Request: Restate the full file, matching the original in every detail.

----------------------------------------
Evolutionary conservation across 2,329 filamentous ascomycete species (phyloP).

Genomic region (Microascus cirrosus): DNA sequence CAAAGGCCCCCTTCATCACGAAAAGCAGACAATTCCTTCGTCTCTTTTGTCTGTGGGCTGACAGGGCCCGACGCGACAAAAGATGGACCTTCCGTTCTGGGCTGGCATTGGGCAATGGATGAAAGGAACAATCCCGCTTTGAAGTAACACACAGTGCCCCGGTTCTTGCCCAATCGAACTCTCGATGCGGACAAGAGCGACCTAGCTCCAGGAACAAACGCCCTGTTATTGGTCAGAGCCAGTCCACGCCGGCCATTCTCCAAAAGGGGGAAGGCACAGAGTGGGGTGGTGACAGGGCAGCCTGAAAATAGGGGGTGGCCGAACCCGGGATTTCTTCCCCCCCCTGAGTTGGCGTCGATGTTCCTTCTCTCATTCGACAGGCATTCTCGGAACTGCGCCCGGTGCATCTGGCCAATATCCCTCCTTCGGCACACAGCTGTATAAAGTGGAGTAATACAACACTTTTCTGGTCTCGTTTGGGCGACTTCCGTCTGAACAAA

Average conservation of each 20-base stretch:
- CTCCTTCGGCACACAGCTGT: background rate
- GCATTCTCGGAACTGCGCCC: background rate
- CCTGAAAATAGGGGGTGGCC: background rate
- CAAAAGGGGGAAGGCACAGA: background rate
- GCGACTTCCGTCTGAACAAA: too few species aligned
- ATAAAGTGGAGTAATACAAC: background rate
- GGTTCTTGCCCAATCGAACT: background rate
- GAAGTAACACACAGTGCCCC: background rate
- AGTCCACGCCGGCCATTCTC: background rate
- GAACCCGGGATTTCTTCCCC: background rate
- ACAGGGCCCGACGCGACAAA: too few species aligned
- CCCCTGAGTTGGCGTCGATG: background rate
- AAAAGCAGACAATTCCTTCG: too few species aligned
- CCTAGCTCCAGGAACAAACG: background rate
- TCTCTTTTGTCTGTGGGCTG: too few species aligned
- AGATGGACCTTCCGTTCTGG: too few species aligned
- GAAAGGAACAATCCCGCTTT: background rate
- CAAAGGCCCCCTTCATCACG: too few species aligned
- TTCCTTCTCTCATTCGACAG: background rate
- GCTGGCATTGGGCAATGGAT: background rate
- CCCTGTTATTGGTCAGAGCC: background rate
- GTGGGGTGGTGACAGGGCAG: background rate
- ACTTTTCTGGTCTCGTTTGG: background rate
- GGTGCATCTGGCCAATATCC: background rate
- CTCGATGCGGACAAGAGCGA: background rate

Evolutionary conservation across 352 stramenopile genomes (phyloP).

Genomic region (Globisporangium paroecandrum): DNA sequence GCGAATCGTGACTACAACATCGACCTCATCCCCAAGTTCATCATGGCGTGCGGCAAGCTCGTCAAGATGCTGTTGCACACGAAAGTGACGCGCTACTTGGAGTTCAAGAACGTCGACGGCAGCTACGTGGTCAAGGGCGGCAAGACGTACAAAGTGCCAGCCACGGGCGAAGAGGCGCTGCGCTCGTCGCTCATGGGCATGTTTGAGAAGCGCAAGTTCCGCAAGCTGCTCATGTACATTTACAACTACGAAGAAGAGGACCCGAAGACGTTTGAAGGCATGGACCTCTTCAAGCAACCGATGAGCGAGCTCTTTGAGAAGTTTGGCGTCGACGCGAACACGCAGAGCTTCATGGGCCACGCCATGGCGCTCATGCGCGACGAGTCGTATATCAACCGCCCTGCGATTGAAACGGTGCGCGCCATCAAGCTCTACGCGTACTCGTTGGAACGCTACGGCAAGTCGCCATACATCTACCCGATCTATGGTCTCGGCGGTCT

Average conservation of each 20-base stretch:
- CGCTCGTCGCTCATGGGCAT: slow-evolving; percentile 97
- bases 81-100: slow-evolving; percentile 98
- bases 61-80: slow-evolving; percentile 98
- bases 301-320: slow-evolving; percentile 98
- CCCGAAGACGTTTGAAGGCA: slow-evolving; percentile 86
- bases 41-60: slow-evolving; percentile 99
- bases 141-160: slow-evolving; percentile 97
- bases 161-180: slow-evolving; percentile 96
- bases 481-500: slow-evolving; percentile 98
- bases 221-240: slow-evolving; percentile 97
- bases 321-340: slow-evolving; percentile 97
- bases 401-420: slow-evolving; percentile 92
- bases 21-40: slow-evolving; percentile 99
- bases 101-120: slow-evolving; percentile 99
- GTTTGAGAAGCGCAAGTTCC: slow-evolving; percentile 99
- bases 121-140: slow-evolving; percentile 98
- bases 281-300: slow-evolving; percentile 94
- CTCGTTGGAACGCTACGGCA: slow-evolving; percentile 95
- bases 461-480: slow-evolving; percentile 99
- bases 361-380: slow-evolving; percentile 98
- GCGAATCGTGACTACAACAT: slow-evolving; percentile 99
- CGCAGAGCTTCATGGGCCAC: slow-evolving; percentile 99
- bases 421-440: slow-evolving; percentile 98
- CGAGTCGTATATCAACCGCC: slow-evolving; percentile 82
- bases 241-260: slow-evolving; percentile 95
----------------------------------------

Evolutionary conservation across 2,329 filamentous ascomycete species (phyloP).

Genomic region (Microascus cirrosus): DNA sequence CAAAGGCCCCCTTCATCACGAAAAGCAGACAATTCCTTCGTCTCTTTTGTCTGTGGGCTGACAGGGCCCGACGCGACAAAAGATGGACCTTCCGTTCTGGGCTGGCATTGGGCAATGGATGAAAGGAACAATCCCGCTTTGAAGTAACACACAGTGCCCCGGTTCTTGCCCAATCGAACTCTCGATGCGGACAAGAGCGACCTAGCTCCAGGAACAAACGCCCTGTTATTGGTCAGAGCCAGTCCACGCCGGCCATTCTCCAAAAGGGGGAAGGCACAGAGTGGGGTGGTGACAGGGCAGCCTGAAAATAGGGGGTGGCCGAACCCGGGATTTCTTCCCCCCCCTGAGTTGGCGTCGATGTTCCTTCTCTCATTCGACAGGCATTCTCGGAACTGCGCCCGGTGCATCTGGCCAATATCCCTCCTTCGGCACACAGCTGTATAAAGTGGAGTAATACAACACTTTTCTGGTCTCGTTTGGGCGACTTCCGTCTGAACAAA

Average conservation of each 20-base stretch:
- CTCCTTCGGCACACAGCTGT: background rate
- GCATTCTCGGAACTGCGCCC: background rate
- CCTGAAAATAGGGGGTGGCC: background rate
- CAAAAGGGGGAAGGCACAGA: background rate
- GCGACTTCCGTCTGAACAAA: too few species aligned
- ATAAAGTGGAGTAATACAAC: background rate
- GGTTCTTGCCCAATCGAACT: background rate
- GAAGTAACACACAGTGCCCC: background rate
- AGTCCACGCCGGCCATTCTC: background rate
- GAACCCGGGATTTCTTCCCC: background rate
- ACAGGGCCCGACGCGACAAA: too few species aligned
- CCCCTGAGTTGGCGTCGATG: background rate
- AAAAGCAGACAATTCCTTCG: too few species aligned
- CCTAGCTCCAGGAACAAACG: background rate
- TCTCTTTTGTCTGTGGGCTG: too few species aligned
- AGATGGACCTTCCGTTCTGG: too few species aligned
- GAAAGGAACAATCCCGCTTT: background rate
- CAAAGGCCCCCTTCATCACG: too few species aligned
- TTCCTTCTCTCATTCGACAG: background rate
- GCTGGCATTGGGCAATGGAT: background rate
- CCCTGTTATTGGTCAGAGCC: background rate
- GTGGGGTGGTGACAGGGCAG: background rate
- ACTTTTCTGGTCTCGTTTGG: background rate
- GGTGCATCTGGCCAATATCC: background rate
- CTCGATGCGGACAAGAGCGA: background rate

Evolutionary conservation across 352 stramenopile genomes (phyloP).

Genomic region (Globisporangium paroecandrum): DNA sequence GCGAATCGTGACTACAACATCGACCTCATCCCCAAGTTCATCATGGCGTGCGGCAAGCTCGTCAAGATGCTGTTGCACACGAAAGTGACGCGCTACTTGGAGTTCAAGAACGTCGACGGCAGCTACGTGGTCAAGGGCGGCAAGACGTACAAAGTGCCAGCCACGGGCGAAGAGGCGCTGCGCTCGTCGCTCATGGGCATGTTTGAGAAGCGCAAGTTCCGCAAGCTGCTCATGTACATTTACAACTACGAAGAAGAGGACCCGAAGACGTTTGAAGGCATGGACCTCTTCAAGCAACCGATGAGCGAGCTCTTTGAGAAGTTTGGCGTCGACGCGAACACGCAGAGCTTCATGGGCCACGCCATGGCGCTCATGCGCGACGAGTCGTATATCAACCGCCCTGCGATTGAAACGGTGCGCGCCATCAAGCTCTACGCGTACTCGTTGGAACGCTACGGCAAGTCGCCATACATCTACCCGATCTATGGTCTCGGCGGTCT

Average conservation of each 20-base stretch:
- CGCTCGTCGCTCATGGGCAT: slow-evolving; percentile 97
- bases 81-100: slow-evolving; percentile 98
- bases 61-80: slow-evolving; percentile 98
- bases 301-320: slow-evolving; percentile 98
- CCCGAAGACGTTTGAAGGCA: slow-evolving; percentile 86
- bases 41-60: slow-evolving; percentile 99
- bases 141-160: slow-evolving; percentile 97
- bases 161-180: slow-evolving; percentile 96
- bases 481-500: slow-evolving; percentile 98
- bases 221-240: slow-evolving; percentile 97
- bases 321-340: slow-evolving; percentile 97
- bases 401-420: slow-evolving; percentile 92
- bases 21-40: slow-evolving; percentile 99
- bases 101-120: slow-evolving; percentile 99
- GTTTGAGAAGCGCAAGTTCC: slow-evolving; percentile 99
- bases 121-140: slow-evolving; percentile 98
- bases 281-300: slow-evolving; percentile 94
- CTCGTTGGAACGCTACGGCA: slow-evolving; percentile 95
- bases 461-480: slow-evolving; percentile 99
- bases 361-380: slow-evolving; percentile 98
- GCGAATCGTGACTACAACAT: slow-evolving; percentile 99
- CGCAGAGCTTCATGGGCCAC: slow-evolving; percentile 99
- bases 421-440: slow-evolving; percentile 98
- CGAGTCGTATATCAACCGCC: slow-evolving; percentile 82
- bases 241-260: slow-evolving; percentile 95